Hien Vo and ÉP Pressed Juice: An Advertising Agency Veteran Turned Juice Entrepreneur
We recently came across the story of Hien Vo thanks to an introduction from Ha Truc.
Hien, an ex-advertising agency veteran turned juice entrepreneur has been building her ÉP Pressed Juice business as the trend of healthy living continues to pick up in Vietnam. So what’s the story behind her move from corporate professional to entrepreneurial juice-maker?
Hien just wanted a quality juice. Cafes and restaurants have juices on their menus, but most are too basic or the drinks are afterthoughts from the rest of the menu. When she’s moving around town, she’s constantly meeting with friends and clients. And she’s already had one too many coffees. It was a need for herself to drink something healthy and consistently, without worrying about negative after effects.
You spent some time in San Francisco and with global advertising agency Ogilvy in Vietnam. What sort of lessons did those experiences teach you?
An interesting question. The time spent in San Francisco and with advertising agency Ogilvy is an inflection moment that shaped my character and fueled my professional growth.
I’ve become more independent and decisive in decision-making. I also learned how to set future goals for myself while enjoying the diverse culture that San Francisco offered. Living for the moment while prioritizing my future. My time abroad has inspired me to seek answers to the question: “what do most people care about in their life?” For me, I’ve found that health and happiness are the two most important factors for most people. These two factors helped me conceptualize and build the idea for ÉP.
While living in San Francisco and working at Ogilvy in Vietnam, I found myself in challenging professional and foreign work environments. The collaborative team experiences I picked up have been very valuable for my business-building experiences in Vietnam.
Tell us more about ÉP Pressed Juice. What are its goals?
Our goal at ÉP Pressed Juice is to promote a healthy lifestyle through subtle but nourishing ingredients found in everyday meals. At the same time, we want to remind everyone to take care of their well-being, especially in Ho Chi Minh City’s stressful environment. We want to help people nourish their bodies, freshen the minds, and enhance their moods through healthy eating. We also hope that through our products we inspire more Saigonese, and later every Vietnamese, to join us on this mission to set healthy lifestyle goals.
What are challenges are you facing in growing the ÉP Pressed Juice brand?
What’s the difference between cold pressed juice and regular juice? Most people only see the difference in price. We’re driving initiatives such as publishing a magazine about the story and mission of ÉP. Right now, it’s one time a year.
We’re also focused on making our products and services as convenient as possible. Because most of our sales involve delivery, we’re optimizing the ordering and drop off experience. Many of our customers don’t have time to track all of the small logistical troubles of delivery. We want to make it as easy as possible for them.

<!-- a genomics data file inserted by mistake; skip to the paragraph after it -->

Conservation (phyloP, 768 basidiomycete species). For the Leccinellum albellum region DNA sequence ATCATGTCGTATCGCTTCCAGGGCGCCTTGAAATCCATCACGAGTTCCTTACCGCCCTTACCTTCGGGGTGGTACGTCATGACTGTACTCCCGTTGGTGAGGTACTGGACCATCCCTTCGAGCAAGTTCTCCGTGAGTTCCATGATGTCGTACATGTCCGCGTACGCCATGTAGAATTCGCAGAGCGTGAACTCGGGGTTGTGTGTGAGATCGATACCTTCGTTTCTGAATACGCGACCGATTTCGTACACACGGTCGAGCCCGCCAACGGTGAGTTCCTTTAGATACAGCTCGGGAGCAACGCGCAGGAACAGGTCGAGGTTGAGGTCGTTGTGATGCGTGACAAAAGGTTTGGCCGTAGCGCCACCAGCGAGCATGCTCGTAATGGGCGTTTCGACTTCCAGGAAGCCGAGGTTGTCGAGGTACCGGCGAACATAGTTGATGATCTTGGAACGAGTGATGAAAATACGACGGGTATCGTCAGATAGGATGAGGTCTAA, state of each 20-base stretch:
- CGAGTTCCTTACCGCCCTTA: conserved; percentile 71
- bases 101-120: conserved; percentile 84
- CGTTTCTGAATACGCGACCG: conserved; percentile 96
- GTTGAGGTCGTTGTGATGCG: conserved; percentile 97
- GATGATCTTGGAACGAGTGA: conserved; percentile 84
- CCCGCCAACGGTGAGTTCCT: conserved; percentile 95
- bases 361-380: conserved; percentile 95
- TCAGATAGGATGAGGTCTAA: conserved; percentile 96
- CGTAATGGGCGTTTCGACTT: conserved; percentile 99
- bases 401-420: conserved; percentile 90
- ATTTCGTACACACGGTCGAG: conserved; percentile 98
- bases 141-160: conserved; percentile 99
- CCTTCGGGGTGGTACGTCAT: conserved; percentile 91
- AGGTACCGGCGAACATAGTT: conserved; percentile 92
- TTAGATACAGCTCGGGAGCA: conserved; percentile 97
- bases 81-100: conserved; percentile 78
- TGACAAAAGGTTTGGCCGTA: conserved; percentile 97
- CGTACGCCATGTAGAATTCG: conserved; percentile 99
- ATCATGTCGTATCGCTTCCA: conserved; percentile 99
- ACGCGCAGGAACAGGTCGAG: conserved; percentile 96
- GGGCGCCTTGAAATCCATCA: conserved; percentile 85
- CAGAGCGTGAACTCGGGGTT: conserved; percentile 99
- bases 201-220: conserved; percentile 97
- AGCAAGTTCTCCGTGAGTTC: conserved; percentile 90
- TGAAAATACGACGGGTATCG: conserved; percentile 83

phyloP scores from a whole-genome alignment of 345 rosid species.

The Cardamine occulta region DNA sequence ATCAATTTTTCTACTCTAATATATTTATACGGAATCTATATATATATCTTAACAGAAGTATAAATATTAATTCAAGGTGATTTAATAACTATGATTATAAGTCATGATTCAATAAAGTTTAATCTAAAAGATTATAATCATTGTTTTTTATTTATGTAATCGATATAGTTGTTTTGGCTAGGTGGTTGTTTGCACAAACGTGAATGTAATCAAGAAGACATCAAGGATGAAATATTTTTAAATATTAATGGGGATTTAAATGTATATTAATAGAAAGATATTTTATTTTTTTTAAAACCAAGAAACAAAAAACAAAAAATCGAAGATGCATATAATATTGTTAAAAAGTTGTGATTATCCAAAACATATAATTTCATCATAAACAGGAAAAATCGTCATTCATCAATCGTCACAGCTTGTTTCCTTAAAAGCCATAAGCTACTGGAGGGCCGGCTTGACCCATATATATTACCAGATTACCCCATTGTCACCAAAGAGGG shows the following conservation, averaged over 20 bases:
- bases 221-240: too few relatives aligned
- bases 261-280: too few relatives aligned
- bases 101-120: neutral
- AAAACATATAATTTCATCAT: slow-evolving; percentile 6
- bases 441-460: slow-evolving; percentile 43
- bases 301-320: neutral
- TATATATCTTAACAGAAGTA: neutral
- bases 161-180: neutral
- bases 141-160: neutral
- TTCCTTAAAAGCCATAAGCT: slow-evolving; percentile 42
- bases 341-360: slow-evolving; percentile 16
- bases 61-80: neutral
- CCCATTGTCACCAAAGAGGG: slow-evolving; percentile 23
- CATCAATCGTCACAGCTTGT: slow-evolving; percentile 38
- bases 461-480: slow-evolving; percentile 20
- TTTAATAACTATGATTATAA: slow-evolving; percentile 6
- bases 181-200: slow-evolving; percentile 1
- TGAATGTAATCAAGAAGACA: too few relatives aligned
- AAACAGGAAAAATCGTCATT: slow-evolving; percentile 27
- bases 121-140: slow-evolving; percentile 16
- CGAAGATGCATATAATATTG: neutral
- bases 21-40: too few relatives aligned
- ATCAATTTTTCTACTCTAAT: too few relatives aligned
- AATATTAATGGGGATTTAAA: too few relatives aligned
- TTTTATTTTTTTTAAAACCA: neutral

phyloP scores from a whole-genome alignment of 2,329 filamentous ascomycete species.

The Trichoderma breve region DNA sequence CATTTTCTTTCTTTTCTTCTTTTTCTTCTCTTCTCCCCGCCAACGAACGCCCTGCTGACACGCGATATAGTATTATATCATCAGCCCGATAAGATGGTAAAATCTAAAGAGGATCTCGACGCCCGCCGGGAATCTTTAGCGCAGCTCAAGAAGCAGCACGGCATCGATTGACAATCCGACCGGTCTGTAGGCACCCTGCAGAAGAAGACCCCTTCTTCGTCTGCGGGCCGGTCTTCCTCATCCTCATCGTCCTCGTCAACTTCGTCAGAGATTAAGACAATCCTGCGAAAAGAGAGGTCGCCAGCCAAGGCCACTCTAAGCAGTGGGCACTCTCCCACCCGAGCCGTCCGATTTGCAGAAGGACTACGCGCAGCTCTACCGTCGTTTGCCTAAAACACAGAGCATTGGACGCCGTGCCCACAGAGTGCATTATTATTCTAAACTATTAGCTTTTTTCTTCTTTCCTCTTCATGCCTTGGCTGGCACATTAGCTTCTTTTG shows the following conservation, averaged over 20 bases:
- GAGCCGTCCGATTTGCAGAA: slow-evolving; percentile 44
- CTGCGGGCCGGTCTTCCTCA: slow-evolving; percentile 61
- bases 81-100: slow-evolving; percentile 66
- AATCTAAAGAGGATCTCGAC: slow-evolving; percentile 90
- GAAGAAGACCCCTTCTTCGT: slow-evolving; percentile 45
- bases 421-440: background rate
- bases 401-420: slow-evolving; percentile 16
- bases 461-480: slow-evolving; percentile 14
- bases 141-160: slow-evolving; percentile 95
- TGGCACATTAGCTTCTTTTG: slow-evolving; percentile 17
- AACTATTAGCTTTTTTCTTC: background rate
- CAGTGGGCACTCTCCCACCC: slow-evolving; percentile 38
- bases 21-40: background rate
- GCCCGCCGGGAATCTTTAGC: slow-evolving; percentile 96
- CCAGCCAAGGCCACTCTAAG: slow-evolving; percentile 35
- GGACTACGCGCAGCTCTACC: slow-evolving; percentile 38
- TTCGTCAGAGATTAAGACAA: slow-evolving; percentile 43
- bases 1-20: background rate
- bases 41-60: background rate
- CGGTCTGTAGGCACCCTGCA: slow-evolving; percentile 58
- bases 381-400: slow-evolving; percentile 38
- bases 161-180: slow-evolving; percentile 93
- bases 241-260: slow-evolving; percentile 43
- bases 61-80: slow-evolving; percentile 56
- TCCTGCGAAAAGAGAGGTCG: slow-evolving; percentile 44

Our distribution strategy is also evolving. Our largest channel is Facebook. We’re focused on quality first, after that next year’s vision will be to try more creative things. We plan to expand a lot by moving into retail distribution, putting our products in higher-market coffee shops and grocery stores.
Who are your target customers? How many of them are coming back?
Our target customers are people who are health-conscious, aged between 22 and 45 years old.
With a customer retention rate hovering above 75%, I strongly believe that our priority in delivering quality products which focus on the well-being of others will boost this number significantly.
What excites you about and keeps you in Vietnam?
My main motivation for staying in Vietnam is because I want to stick with my roots, my friends from middle school and high school, and all of my relatives. I also want to help Vietnamese people understand the importance of health.
Where can someone spot you on Friday night in Ho Chi Minh City?
It’s hard to say. Some say they see me everywhere, others, not so often. The nature of my work with ÉP requires me to travel to different places to explore and to learn. There might be days that you could spot me in several restaurants testing different menus. On many other days, I might confine myself to my home office to brainstorm new ideas and experiment new recipes.
What sort of restaurant or cafe concept would you like to see in Ho Chi Minh City? What’s missing here?
That question has me thinking about restaurants in San Francisco. Because of the traffic congestion and infrastructure of the city, lots of people who want to try new concepts aren’t able to execute and make it happen.
One particular concept that I’ve always wanted to see here is a coffee shop that is close to nature. There have been many attempts to do it, though many have missed the full mark. The Grove in San Francisco is something that I would love to see here. It has an environmentally friendly vibe to it.
If you had to choose another profession, what would you pursue?
I’ve always wanted to be a hotel or resort manager. I have a passion for hospitality. That was my academic goal when I applied to the University of San Francisco. After a conversation with my family though, we agreed that Business Administration was my strength.
Who should I talk to next?
Loi Vo. He’s the Deputy Manager of Kien Long Bank’s Nha Be Branch. My cousin, he studied at University of Southern California, later moving to Seattle to work at an investment firm. He’s a double-sided brain kind of person: good at numbers and loves literature. He’s also gotten more into fashion recently.